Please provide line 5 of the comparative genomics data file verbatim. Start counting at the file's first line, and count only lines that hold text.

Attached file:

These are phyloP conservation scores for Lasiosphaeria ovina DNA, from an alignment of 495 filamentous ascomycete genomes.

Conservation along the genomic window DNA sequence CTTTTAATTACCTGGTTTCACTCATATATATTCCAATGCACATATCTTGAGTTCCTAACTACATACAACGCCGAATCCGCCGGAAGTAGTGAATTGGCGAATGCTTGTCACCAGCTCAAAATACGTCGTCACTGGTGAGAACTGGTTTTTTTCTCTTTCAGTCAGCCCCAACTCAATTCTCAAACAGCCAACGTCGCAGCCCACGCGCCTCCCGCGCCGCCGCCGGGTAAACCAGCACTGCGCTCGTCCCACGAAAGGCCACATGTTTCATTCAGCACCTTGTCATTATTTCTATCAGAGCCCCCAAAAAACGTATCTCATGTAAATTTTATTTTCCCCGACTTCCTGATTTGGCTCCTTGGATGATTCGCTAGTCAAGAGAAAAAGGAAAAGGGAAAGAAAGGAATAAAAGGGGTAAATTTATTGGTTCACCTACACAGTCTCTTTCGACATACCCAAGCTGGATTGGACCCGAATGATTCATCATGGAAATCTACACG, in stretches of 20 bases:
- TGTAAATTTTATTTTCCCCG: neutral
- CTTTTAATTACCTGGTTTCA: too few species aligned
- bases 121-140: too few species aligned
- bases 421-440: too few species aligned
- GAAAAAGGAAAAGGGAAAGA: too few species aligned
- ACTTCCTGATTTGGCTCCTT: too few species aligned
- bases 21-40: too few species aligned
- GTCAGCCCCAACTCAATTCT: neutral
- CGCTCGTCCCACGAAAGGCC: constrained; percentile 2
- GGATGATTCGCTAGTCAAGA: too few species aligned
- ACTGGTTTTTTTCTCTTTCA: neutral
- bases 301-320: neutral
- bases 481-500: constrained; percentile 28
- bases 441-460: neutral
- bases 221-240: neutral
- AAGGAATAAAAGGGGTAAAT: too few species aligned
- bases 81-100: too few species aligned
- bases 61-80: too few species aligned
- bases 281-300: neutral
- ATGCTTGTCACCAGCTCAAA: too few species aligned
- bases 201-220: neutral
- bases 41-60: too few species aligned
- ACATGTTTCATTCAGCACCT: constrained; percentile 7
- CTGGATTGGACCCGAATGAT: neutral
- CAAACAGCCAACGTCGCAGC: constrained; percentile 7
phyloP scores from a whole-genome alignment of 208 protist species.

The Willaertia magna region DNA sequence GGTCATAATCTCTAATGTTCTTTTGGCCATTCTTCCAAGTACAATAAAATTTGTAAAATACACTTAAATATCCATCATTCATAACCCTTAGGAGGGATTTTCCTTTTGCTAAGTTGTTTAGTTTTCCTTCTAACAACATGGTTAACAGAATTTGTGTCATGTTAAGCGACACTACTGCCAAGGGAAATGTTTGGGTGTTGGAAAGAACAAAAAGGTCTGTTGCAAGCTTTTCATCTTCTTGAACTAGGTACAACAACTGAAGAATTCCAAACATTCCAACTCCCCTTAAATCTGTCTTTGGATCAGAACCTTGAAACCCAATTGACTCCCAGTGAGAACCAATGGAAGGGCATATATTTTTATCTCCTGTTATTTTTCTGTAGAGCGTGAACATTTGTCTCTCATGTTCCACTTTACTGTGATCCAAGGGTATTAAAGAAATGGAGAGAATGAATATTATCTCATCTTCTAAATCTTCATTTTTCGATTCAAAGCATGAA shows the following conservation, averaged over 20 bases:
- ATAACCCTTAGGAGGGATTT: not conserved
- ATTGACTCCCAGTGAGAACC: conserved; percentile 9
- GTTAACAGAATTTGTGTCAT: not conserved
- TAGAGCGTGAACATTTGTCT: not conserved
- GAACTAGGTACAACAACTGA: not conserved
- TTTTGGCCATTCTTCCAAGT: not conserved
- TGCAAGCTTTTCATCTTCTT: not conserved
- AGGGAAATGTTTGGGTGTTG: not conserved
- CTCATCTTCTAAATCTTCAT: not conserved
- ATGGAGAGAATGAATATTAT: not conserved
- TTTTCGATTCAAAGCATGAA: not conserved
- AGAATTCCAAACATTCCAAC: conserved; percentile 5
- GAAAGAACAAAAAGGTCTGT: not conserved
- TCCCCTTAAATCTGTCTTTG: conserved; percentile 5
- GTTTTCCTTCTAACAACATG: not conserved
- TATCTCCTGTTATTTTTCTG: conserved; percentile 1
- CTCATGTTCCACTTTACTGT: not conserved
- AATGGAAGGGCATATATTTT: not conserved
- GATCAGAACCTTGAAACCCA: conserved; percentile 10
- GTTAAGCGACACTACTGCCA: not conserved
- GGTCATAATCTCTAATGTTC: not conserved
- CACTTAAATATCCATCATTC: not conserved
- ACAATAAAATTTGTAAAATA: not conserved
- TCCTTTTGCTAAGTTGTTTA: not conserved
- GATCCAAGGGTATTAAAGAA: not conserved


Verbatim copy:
- bases 121-140: too few species aligned